Fucking hipsters, right?

Their perch on late-night television has significantly upped their profile, but it's important to remember that just three short years ago, ?uestlove was stopped at an airport by a particularly nasty DEA agent who openly mocked his insistence that he was in a Grammy-winning hip-hop group by demanding he produce a picture of himself in Rolling Stone as proof.

So if the Roots want to cover "Move on Up" instead of playing "False Media," who's to blame them? The arrangements were mostly lean Wednesday night, relying on crackling percussion and Black Thought's gruff, raspy voice. When they deigned to play complete originals, they were spectacular: the elastic guitar that powers "The Seed 2.0" came off like a taunt, and the imposing "Get Busy"-which boasts the fantastic stare-down "My squad's half Mandrill, half Mandela"-felt as irritable and malicious as a newly sober gym teacher. The jammy passages felt like they were losing the plot-I'm not sure how many concerts require both a bass and a sousaphone solo-but the crowd didn't seem too upset. Near the end of the show, they produced a lithe, simmering Afrobeat number that allowed Black Thought to rhapsodize about the influence and inspiration of Fela Kuti. It's hard to tell how many people were paying attention, but that almost didn't matter--that he took the time to do it was enough.

Critical bias: The Roots are one of my favorite bands of all time, and I think their last four records (John Legend collabo aside) rank alongside Fear of a Black Planet and There's A Riot Goin' On.

Overheard: "Woooo!!!! ENCORE!!!!!" "Dude, it's only the second song."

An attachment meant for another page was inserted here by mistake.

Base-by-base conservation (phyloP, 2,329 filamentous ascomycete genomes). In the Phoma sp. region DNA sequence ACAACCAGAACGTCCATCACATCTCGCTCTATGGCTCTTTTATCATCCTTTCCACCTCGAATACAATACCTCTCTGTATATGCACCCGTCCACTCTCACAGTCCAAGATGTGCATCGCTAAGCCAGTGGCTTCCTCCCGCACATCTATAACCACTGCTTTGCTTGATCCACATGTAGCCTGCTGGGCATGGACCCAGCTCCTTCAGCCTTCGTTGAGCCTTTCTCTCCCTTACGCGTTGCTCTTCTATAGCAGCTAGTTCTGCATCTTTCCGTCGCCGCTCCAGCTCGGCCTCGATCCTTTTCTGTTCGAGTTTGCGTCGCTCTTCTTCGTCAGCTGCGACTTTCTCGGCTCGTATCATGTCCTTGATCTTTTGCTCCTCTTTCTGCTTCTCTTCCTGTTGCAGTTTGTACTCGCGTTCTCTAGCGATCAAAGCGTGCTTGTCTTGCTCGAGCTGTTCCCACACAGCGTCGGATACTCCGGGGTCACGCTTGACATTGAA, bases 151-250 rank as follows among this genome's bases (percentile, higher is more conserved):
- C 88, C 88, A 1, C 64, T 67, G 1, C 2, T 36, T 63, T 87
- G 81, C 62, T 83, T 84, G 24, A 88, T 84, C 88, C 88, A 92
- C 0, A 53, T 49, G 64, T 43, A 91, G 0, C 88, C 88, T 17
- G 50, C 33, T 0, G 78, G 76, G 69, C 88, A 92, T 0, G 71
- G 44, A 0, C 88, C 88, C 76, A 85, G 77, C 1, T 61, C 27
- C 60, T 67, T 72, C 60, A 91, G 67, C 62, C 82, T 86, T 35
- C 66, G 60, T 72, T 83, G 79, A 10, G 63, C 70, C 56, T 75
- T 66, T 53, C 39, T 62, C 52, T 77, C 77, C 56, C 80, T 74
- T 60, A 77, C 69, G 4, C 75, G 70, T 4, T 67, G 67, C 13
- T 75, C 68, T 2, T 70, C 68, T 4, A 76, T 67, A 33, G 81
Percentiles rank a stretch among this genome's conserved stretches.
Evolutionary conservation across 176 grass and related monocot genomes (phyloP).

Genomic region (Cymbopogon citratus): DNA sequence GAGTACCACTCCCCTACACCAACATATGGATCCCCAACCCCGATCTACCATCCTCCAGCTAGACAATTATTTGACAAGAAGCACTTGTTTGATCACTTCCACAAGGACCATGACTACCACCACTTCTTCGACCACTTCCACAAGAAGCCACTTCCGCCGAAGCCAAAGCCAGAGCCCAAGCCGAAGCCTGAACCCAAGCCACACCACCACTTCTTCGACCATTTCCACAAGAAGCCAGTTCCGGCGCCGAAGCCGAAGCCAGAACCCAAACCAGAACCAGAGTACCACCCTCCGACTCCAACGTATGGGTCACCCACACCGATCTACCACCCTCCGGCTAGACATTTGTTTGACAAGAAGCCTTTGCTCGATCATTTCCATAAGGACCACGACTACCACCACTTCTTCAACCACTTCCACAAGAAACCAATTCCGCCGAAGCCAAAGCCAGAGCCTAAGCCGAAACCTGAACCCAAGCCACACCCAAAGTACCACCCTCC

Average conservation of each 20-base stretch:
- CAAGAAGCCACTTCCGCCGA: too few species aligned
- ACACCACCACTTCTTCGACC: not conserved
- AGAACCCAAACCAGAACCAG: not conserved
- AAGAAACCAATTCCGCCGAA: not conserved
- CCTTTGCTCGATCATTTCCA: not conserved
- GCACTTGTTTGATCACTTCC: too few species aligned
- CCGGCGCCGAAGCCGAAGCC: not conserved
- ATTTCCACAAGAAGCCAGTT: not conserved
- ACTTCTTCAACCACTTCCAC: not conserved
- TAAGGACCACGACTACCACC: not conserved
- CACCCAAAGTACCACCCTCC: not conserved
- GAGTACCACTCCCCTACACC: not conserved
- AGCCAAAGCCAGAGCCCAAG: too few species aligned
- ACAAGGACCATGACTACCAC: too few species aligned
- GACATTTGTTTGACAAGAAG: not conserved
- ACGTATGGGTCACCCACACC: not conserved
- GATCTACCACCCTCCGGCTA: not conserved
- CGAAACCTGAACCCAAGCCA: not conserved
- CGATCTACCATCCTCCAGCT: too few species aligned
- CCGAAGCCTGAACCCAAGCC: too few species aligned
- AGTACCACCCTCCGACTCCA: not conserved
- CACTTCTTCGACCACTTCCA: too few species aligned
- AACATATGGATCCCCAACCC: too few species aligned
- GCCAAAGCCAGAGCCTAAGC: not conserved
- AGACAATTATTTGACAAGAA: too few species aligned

Random notebook dump: As it turns out, Studio Square is a surprisingly great place to see an outdoor show. Its ample patio provides plenty of room for the audience to mill about without feeling fenced in, the sound was crisp and precise and there didn't appear to be a single obstructed sightline in the whole place. That said, I cannot believe how drunk Astorians get on a Wednesday night.

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8 comments
pschase
pschase

Hipsters and Astoria aside ( subjects totally worth further discussion, in light of NYC's quirky population shifts ), I feel for the Roots. I know they don't need the sympathy, being a pretty successful band, award winning and the whole 9 - but in another sense, what do they have to do to get some props? At their worst they might be too good - taking something cosmic but simple like beats and rhymes, and elevating it to audio art. Why does it feel like I have a secret or something in liking them? lol - I was into "conscious" hip-hop as a kid, and music that had more adult themes, but I never hear kids mumbling the lyrics to "Unwritten" while waiting on a train. Again, I know they have a million fans, could probably sell out a venue on Staten Island ( ! ), Late Night gig, etc. - but like, where are the ?heads? I'd settle for a drunk hipster with a fake fro' screaming along to every song

Frey
Frey